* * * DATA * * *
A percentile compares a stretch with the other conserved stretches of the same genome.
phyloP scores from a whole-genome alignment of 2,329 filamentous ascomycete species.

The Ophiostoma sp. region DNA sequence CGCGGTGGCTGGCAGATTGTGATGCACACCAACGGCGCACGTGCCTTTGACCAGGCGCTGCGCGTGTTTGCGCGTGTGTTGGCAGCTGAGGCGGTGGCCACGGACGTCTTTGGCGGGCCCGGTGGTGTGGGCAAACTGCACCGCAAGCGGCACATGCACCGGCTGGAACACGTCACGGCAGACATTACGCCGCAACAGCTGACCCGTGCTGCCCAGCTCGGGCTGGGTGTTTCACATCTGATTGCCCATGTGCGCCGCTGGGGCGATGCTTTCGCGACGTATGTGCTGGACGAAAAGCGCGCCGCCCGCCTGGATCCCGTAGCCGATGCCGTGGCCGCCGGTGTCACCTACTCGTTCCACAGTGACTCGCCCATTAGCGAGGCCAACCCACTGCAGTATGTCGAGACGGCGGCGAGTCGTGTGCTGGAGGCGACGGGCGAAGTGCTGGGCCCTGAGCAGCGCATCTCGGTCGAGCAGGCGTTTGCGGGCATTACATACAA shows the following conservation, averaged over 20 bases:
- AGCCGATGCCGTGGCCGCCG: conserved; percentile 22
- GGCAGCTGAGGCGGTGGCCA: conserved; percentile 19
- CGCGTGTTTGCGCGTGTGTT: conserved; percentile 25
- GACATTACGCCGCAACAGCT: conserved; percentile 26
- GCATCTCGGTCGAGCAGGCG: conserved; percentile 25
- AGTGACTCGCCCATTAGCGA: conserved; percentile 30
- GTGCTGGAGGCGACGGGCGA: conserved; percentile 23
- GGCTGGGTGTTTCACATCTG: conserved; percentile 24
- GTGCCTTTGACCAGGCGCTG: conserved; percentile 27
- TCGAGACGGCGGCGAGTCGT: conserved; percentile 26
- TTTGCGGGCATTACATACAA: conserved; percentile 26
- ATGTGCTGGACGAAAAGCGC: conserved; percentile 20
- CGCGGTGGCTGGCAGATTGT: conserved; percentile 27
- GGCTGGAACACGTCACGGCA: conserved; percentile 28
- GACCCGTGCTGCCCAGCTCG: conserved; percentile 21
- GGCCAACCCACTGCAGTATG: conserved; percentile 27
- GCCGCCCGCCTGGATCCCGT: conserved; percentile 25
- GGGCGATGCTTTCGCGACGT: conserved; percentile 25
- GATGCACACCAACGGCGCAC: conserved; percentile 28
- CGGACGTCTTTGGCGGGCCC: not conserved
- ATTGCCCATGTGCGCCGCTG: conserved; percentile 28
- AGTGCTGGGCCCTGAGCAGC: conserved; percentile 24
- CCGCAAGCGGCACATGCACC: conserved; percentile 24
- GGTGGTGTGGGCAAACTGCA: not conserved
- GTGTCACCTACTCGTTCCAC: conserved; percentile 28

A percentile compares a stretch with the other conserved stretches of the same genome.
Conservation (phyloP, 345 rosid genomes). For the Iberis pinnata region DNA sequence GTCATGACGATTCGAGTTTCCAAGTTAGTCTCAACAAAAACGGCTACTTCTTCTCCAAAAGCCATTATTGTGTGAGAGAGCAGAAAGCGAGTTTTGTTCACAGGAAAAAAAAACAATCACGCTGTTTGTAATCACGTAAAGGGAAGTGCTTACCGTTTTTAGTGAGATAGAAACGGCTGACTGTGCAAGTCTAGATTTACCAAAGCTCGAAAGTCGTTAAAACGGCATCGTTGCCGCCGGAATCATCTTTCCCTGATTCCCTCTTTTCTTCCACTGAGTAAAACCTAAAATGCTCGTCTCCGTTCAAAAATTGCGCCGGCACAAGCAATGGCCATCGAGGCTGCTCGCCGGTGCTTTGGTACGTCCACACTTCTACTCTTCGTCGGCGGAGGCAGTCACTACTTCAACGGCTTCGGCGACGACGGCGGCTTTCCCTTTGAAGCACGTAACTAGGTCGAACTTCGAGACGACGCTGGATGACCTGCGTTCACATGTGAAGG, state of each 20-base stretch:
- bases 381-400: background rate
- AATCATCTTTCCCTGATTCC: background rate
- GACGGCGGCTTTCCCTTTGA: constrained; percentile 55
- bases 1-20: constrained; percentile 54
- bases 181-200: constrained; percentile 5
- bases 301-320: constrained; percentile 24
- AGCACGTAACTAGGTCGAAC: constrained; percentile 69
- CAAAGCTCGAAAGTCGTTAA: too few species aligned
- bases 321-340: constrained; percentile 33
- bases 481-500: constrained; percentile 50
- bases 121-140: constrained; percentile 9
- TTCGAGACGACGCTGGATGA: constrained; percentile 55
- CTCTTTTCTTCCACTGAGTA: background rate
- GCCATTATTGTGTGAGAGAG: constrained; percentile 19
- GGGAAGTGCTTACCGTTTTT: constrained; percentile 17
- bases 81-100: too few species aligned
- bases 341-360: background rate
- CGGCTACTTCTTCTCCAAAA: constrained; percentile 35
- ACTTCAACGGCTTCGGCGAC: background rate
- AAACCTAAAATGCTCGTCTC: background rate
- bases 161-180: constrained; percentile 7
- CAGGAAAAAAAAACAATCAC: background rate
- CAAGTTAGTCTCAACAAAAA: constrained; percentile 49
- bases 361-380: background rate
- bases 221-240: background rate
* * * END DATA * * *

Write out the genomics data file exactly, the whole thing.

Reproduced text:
A percentile compares a stretch with the other conserved stretches of the same genome.
phyloP scores from a whole-genome alignment of 2,329 filamentous ascomycete species.

The Ophiostoma sp. region DNA sequence CGCGGTGGCTGGCAGATTGTGATGCACACCAACGGCGCACGTGCCTTTGACCAGGCGCTGCGCGTGTTTGCGCGTGTGTTGGCAGCTGAGGCGGTGGCCACGGACGTCTTTGGCGGGCCCGGTGGTGTGGGCAAACTGCACCGCAAGCGGCACATGCACCGGCTGGAACACGTCACGGCAGACATTACGCCGCAACAGCTGACCCGTGCTGCCCAGCTCGGGCTGGGTGTTTCACATCTGATTGCCCATGTGCGCCGCTGGGGCGATGCTTTCGCGACGTATGTGCTGGACGAAAAGCGCGCCGCCCGCCTGGATCCCGTAGCCGATGCCGTGGCCGCCGGTGTCACCTACTCGTTCCACAGTGACTCGCCCATTAGCGAGGCCAACCCACTGCAGTATGTCGAGACGGCGGCGAGTCGTGTGCTGGAGGCGACGGGCGAAGTGCTGGGCCCTGAGCAGCGCATCTCGGTCGAGCAGGCGTTTGCGGGCATTACATACAA shows the following conservation, averaged over 20 bases:
- AGCCGATGCCGTGGCCGCCG: conserved; percentile 22
- GGCAGCTGAGGCGGTGGCCA: conserved; percentile 19
- CGCGTGTTTGCGCGTGTGTT: conserved; percentile 25
- GACATTACGCCGCAACAGCT: conserved; percentile 26
- GCATCTCGGTCGAGCAGGCG: conserved; percentile 25
- AGTGACTCGCCCATTAGCGA: conserved; percentile 30
- GTGCTGGAGGCGACGGGCGA: conserved; percentile 23
- GGCTGGGTGTTTCACATCTG: conserved; percentile 24
- GTGCCTTTGACCAGGCGCTG: conserved; percentile 27
- TCGAGACGGCGGCGAGTCGT: conserved; percentile 26
- TTTGCGGGCATTACATACAA: conserved; percentile 26
- ATGTGCTGGACGAAAAGCGC: conserved; percentile 20
- CGCGGTGGCTGGCAGATTGT: conserved; percentile 27
- GGCTGGAACACGTCACGGCA: conserved; percentile 28
- GACCCGTGCTGCCCAGCTCG: conserved; percentile 21
- GGCCAACCCACTGCAGTATG: conserved; percentile 27
- GCCGCCCGCCTGGATCCCGT: conserved; percentile 25
- GGGCGATGCTTTCGCGACGT: conserved; percentile 25
- GATGCACACCAACGGCGCAC: conserved; percentile 28
- CGGACGTCTTTGGCGGGCCC: not conserved
- ATTGCCCATGTGCGCCGCTG: conserved; percentile 28
- AGTGCTGGGCCCTGAGCAGC: conserved; percentile 24
- CCGCAAGCGGCACATGCACC: conserved; percentile 24
- GGTGGTGTGGGCAAACTGCA: not conserved
- GTGTCACCTACTCGTTCCAC: conserved; percentile 28

A percentile compares a stretch with the other conserved stretches of the same genome.
Conservation (phyloP, 345 rosid genomes). For the Iberis pinnata region DNA sequence GTCATGACGATTCGAGTTTCCAAGTTAGTCTCAACAAAAACGGCTACTTCTTCTCCAAAAGCCATTATTGTGTGAGAGAGCAGAAAGCGAGTTTTGTTCACAGGAAAAAAAAACAATCACGCTGTTTGTAATCACGTAAAGGGAAGTGCTTACCGTTTTTAGTGAGATAGAAACGGCTGACTGTGCAAGTCTAGATTTACCAAAGCTCGAAAGTCGTTAAAACGGCATCGTTGCCGCCGGAATCATCTTTCCCTGATTCCCTCTTTTCTTCCACTGAGTAAAACCTAAAATGCTCGTCTCCGTTCAAAAATTGCGCCGGCACAAGCAATGGCCATCGAGGCTGCTCGCCGGTGCTTTGGTACGTCCACACTTCTACTCTTCGTCGGCGGAGGCAGTCACTACTTCAACGGCTTCGGCGACGACGGCGGCTTTCCCTTTGAAGCACGTAACTAGGTCGAACTTCGAGACGACGCTGGATGACCTGCGTTCACATGTGAAGG, state of each 20-base stretch:
- bases 381-400: background rate
- AATCATCTTTCCCTGATTCC: background rate
- GACGGCGGCTTTCCCTTTGA: constrained; percentile 55
- bases 1-20: constrained; percentile 54
- bases 181-200: constrained; percentile 5
- bases 301-320: constrained; percentile 24
- AGCACGTAACTAGGTCGAAC: constrained; percentile 69
- CAAAGCTCGAAAGTCGTTAA: too few species aligned
- bases 321-340: constrained; percentile 33
- bases 481-500: constrained; percentile 50
- bases 121-140: constrained; percentile 9
- TTCGAGACGACGCTGGATGA: constrained; percentile 55
- CTCTTTTCTTCCACTGAGTA: background rate
- GCCATTATTGTGTGAGAGAG: constrained; percentile 19
- GGGAAGTGCTTACCGTTTTT: constrained; percentile 17
- bases 81-100: too few species aligned
- bases 341-360: background rate
- CGGCTACTTCTTCTCCAAAA: constrained; percentile 35
- ACTTCAACGGCTTCGGCGAC: background rate
- AAACCTAAAATGCTCGTCTC: background rate
- bases 161-180: constrained; percentile 7
- CAGGAAAAAAAAACAATCAC: background rate
- CAAGTTAGTCTCAACAAAAA: constrained; percentile 49
- bases 361-380: background rate
- bases 221-240: background rate